After two years on the Council and two visits to the country, we have seen first-hand the stamina for peace. We therefore believe that there is considerable room for action by the international community, African countries in particular. There are promises of international assistance for the socio-economic reconstruction of the country. There is the possibility of imposing international sanctions on the National Liberation Forces (FNL). An agreement has been reached establishing an African mission to verify and monitor the ceasefire.
My delegation would like to ask Deputy President Zuma for more detailed information on that African mission, particularly on its composition. Would it be comprised exclusively of African countries, or might it perhaps include personnel from elsewhere? What would be its relationship to a possible United Nations peacekeeping mission? I would also like to hear his opinion on the FNL’s attitude towards the ceasefire and about what kind of sanctions might be envisaged, to be imposed by countries members of the Regional Initiative — if that sort of details has been considered.
I now resume my functions as President of the Council.
I now give the floor to Deputy President Jacob Zuma to respond to the observations that have been made and to make any final comments he has.
I thank the Council for the comments made and the questions asked. I will try to respond.
One of the questions that many members have asked is how will the National Council for the Defence of Democracy-Forces for the Defence of Democracy (CNDD-FDD) and others be integrated into the Transitional Government. All parties signed the Arusha Agreement, but the Burundi Government has passed an act stating that the parties that come in will have to sign that act, committing themselves to participating. Having done that, they have to come in.
The issue has been raised with the Burundi Government, because if those parties were not there at the installation of the Transitional Government, it means that they are not party to the Government at the moment. You have the Government and all the existing institutions such as the Parliament. The question is: how will those groups come in? I do not think that they have any alternative to coming in; they have to come in. First, if groups are party to an agreement, you cannot envisage a situation in which, when some of the provisions of the agreement are implemented, those groups are not party to the decision-making or are not part of the implementation of that decision. So, of necessity, they have got to be part of the institutions. There is no difficulty about it. They have got to participate at the executive level, as well as in the Parliament. And they have also made the point about civil servants.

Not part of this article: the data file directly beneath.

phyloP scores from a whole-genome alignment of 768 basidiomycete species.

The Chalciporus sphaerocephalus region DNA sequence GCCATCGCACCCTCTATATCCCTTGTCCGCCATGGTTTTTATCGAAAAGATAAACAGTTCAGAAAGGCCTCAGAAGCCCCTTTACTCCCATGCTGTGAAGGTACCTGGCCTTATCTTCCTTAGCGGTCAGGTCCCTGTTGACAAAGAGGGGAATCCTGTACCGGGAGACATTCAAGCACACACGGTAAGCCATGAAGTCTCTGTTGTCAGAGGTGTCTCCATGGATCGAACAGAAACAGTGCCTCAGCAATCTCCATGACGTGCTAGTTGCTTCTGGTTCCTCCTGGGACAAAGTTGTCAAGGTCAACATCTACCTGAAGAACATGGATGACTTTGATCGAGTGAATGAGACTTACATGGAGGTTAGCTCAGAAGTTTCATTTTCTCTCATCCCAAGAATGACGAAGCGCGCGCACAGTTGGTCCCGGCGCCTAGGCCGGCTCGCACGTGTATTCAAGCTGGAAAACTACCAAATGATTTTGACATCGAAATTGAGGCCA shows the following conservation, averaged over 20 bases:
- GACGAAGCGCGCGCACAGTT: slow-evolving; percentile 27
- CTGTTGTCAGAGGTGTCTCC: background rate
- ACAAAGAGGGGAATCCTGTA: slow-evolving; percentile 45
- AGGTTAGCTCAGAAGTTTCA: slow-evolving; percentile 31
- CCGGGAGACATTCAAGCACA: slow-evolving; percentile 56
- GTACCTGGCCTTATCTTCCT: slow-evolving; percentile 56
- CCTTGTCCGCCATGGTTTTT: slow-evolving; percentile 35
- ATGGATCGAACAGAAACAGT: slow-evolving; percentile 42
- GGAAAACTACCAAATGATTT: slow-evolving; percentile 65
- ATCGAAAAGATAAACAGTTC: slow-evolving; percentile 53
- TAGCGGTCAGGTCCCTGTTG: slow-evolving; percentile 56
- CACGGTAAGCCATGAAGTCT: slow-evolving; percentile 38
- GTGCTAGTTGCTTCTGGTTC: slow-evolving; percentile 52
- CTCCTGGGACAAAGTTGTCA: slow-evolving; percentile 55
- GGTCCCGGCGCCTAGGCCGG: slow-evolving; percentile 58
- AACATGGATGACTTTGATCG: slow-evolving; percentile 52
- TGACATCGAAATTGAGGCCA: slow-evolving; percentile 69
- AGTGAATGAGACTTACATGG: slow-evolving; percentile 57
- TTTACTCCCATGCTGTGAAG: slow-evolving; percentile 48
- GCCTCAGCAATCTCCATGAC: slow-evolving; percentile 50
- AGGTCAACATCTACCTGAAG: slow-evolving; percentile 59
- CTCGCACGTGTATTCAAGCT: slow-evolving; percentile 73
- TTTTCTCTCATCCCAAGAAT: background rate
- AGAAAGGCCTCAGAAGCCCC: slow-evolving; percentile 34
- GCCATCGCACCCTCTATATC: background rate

However, that raises a new challenge, because the Transitional Government is, by nature, bigger than the Government that has always existed in Burundi. It had to accommodate all 19 parties. The inclusion of the parties that have signed the agreement will mean further expansion of that Government. The question is, how can we support that? It will need resources as well. You cannot have them sign the agreement and not participate in planning and taking decisions on how the Government will work. That is the challenge. There is no difficulty having all sides agree that they are going to participate. What is left is working out the details: how it will be done and what percentage of the new parties coming in will participate?